This week, I spent some time with people I admit I’ve long admired (from a distance, on social media) for being enviably cool and seemingly totally cool about being cool. Is that a not very cool thing for me to admit? Nonetheless, on Thursday night I went to the speakeasy-ish cocktail lounge Socialista for a party hosted by Sebastián Faena and Gray Sorrenti. Sebastián — or “Seb,” as everyone calls him — is an Argentinian filmmaker and photographer who’s shot everyone from Rihanna and Gaga to Gigi and Cindy Crawford. His uncle owns the Faena hotel in Miami. And Gray is the 20-year-old daughter of the Italian American fashion photographer Mario Sorrenti. (You might recognize the photos he shot of his then-girlfriend Kate Moss for Calvin Klein; his brother, Davide Sorrenti, was also a well-known photographer.) Gray is in the family business too, having already photographed celebrities like Rihanna and J.Lo and campaigns for luxury brands including Loewe and Saint Laurent. Oh, and her boyfriend is pink-haired everyone-wants-to-date-him Gossip Girl actor Evan Mock — making them a New York Gen-Z “It” couple.
Seb and Gray and Evan are pals, and this party was in honor of Seb’s new project, an EP called Save Your Life, which was inspired by his mother’s death last year. Gray collaborated with him on it when the three of them were all quarantining at Seb’s Connecticut home, directing a music video and singing on one of the songs.
Last Thursday was an evening of Gossip Girl celeb sightings, disconcertingly gorgeous people, and free-flowing French 75s. By the end of the night, I was scurrying home, feeling maybe a little blah in comparison to this crew of young New Yorkers with multi-hyphenate professional titles and really fabulous skin.
8:02 p.m. | Before the party, I’m to meet Gray and Seb for dinner at Cipriani, which is downstairs from Socialista. The sidewalk out front is teeming with slick-haired American Psycho types and their younger, designer-clad dates; when one of the latter, a trim girl with high cheekbones and loose curls, walks up and lights a Newport, I mistake her for Gray. The real Gray arrives while I’m still recovering from the embarrassment, looking louche-chic in blue jeans and a black tank top. Seb is similarly casually hot, in jeans and a white V-neck tee, with a shaggy, indie-rocker haircut. I was told the boyfriend, Evan, would be joining us, but Gray acts as if that was never the plan: “He’s not allowed to come,” she says playfully. Obviously, I’m disappointed.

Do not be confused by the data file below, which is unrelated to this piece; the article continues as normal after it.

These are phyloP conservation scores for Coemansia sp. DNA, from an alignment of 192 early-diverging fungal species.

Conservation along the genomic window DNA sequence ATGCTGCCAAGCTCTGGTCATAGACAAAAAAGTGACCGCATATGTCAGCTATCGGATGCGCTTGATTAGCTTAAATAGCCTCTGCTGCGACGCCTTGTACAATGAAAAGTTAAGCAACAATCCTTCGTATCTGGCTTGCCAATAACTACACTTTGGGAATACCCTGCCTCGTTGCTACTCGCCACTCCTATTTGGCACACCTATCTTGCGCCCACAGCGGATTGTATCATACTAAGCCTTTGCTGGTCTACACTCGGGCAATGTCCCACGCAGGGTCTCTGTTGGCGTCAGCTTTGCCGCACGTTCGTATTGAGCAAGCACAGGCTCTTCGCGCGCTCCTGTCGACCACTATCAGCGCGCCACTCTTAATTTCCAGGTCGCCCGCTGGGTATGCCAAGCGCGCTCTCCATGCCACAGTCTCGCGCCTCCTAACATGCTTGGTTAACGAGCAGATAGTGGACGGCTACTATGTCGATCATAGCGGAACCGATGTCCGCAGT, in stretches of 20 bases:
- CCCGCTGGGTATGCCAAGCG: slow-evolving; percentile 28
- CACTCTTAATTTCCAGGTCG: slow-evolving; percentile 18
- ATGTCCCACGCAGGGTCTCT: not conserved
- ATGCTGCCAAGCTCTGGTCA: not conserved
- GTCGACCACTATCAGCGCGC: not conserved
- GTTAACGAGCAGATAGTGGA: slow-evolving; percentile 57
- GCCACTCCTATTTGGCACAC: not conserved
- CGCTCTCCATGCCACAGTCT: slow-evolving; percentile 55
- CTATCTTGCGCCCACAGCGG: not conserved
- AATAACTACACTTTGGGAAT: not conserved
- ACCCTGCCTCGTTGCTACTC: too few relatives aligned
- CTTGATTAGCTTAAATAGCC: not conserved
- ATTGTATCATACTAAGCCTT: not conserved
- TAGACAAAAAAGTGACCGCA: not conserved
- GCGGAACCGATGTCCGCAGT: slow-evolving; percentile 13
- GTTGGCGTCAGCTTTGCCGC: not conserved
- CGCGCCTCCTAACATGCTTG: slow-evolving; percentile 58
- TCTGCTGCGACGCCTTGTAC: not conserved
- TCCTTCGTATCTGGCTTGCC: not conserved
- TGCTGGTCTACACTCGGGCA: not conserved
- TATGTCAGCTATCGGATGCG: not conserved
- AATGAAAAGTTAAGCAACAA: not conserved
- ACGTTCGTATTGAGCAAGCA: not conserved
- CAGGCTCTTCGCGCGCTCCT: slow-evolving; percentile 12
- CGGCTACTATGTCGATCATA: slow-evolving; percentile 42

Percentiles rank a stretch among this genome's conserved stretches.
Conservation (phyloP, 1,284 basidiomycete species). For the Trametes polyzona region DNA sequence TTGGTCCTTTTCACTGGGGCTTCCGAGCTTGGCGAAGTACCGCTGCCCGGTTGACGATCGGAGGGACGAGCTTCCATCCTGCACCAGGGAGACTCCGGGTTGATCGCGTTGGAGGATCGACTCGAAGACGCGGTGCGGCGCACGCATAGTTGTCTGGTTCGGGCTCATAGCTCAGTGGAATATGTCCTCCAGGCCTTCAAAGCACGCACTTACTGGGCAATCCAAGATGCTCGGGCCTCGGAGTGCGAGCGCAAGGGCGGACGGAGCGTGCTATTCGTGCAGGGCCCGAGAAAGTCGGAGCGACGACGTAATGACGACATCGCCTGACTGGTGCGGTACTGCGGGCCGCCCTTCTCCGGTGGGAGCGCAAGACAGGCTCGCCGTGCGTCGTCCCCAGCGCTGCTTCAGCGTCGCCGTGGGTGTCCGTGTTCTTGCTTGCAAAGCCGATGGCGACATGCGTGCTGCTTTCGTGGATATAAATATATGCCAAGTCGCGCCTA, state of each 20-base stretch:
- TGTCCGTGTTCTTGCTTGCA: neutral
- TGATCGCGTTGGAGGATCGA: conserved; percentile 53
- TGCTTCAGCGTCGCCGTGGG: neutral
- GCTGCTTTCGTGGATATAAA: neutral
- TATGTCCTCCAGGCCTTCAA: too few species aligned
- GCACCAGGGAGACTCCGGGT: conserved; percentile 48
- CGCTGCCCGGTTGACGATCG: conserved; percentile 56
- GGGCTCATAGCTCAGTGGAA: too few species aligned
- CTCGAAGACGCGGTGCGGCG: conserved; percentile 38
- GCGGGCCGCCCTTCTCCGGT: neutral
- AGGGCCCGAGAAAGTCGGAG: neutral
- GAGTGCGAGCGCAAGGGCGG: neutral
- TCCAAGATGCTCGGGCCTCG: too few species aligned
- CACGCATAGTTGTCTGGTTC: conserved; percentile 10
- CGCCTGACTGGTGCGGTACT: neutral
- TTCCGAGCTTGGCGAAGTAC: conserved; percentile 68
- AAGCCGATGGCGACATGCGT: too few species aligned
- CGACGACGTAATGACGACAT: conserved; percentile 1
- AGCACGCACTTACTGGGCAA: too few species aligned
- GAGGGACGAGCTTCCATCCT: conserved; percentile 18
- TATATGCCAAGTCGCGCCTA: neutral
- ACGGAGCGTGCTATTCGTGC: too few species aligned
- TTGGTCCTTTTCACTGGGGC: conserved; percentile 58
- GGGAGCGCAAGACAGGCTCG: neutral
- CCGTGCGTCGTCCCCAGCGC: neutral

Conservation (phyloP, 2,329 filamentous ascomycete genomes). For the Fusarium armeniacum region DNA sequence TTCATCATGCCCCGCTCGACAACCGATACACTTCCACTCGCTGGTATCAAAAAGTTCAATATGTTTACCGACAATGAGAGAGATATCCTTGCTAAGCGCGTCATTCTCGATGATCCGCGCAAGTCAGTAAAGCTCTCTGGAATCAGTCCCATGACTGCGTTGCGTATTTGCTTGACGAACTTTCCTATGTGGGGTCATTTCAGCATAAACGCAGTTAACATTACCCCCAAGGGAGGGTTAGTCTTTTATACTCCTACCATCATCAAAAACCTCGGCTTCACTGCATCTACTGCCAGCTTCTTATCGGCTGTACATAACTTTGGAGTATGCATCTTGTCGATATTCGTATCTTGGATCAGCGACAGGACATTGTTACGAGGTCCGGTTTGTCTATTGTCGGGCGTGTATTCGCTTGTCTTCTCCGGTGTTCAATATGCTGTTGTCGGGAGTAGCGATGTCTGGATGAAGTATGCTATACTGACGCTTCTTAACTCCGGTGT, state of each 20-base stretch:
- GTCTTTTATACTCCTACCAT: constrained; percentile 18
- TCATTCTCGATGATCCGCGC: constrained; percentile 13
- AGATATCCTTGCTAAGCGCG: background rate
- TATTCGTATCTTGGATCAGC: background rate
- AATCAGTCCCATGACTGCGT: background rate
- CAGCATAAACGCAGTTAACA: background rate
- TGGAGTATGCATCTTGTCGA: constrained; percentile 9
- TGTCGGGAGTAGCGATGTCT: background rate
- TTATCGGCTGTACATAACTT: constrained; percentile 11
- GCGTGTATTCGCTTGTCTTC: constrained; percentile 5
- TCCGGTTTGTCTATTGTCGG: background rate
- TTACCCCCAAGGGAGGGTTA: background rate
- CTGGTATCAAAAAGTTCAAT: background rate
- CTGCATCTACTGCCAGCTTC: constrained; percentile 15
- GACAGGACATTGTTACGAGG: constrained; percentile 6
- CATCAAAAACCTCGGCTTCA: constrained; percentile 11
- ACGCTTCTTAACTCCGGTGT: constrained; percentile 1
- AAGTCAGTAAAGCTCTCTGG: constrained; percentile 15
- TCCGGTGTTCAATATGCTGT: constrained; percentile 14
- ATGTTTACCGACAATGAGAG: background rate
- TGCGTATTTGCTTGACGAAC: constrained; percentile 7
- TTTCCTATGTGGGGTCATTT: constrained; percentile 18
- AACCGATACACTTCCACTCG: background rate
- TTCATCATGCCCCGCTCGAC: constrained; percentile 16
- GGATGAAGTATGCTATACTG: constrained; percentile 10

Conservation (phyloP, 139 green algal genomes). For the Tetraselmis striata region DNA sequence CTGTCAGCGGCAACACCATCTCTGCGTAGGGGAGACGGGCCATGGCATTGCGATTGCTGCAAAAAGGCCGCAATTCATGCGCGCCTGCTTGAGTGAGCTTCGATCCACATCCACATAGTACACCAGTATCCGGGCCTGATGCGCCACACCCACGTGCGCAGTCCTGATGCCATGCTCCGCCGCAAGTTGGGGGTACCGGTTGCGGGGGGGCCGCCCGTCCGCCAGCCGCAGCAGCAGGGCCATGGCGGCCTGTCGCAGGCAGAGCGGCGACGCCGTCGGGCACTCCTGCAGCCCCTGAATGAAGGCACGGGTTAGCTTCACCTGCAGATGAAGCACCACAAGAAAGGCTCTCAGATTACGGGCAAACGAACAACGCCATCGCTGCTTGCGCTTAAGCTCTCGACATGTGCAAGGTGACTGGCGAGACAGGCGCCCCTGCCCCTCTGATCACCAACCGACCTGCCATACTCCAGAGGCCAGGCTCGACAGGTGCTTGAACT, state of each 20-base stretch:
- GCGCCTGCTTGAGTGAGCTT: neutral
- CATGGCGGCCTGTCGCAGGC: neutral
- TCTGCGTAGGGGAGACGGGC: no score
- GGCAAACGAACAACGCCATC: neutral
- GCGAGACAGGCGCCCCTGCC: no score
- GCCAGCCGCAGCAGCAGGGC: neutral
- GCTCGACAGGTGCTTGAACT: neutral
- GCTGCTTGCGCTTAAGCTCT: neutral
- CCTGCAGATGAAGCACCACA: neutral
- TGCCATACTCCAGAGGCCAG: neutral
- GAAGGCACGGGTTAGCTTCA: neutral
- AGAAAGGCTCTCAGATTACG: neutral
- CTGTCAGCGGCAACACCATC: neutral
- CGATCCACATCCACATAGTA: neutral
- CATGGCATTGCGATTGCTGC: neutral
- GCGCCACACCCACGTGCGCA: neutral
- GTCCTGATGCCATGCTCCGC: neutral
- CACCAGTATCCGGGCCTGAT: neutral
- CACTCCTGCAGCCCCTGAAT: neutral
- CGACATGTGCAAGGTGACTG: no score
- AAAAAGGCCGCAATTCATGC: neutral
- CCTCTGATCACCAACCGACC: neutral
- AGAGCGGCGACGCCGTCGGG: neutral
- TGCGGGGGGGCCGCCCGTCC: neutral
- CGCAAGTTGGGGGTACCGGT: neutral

8:10 p.m. | At the table, I chat with Gray about our Halloweekends, and she tells me her friends were responsible for the “raid” on China Chalet, the infamous dim sum restaurant by day and late-night party spot that closed during the pandemic. Apparently they were able to dance for a couple of hours before the police shut it down. “I miss it,” she says of the place — which I never got to frequent — reminding me that at the edge of 21, she’s a true hot child in the city. “Me and Seb? We like to live life,” she says when the bread arrives and they don’t touch it.
8:25 p.m. | The restaurant is loud, packed with suited men speaking boisterously over each other, so Seb suggests we carry our bellinis and martinis upstairs to the not-yet-open Socialista, a high-ceilinged, “Cuban-inspired” lounge lit by big globe-y chandeliers. Seb is anxious, darting around the room removing a “reserved” placard from the table, softening the lighting, and requesting the thermostat be turned up to 74 degrees. Dinner arrives, and I ask how they met. They joke about meeting in college before Seb eventually, somewhat mysteriously, admits that they connected “through someone I used to know.” This someone apparently had a “Gray Sorrenti” tattoo, which piqued Seb’s curiosity about what made this Gray person “so special.” Talking with the duo, it becomes clear that despite their age difference, Gray occupies some kind of maternal role for Seb. When Seb considers another martini, Gray warns him to “slow down!” before rolling her eyes and telling me, “I’m the grown-up here, the one who has to monitor things.” He, in turn, is a total mama’s boy. “Gray’s not normal. She’s like an antique in a way. I don’t think of Gray as other. I think of her as me,” he says, adding he was jealous of Evan when they first met. “I didn’t like him at first.” Gray agrees with a giggle: “Neither did I.”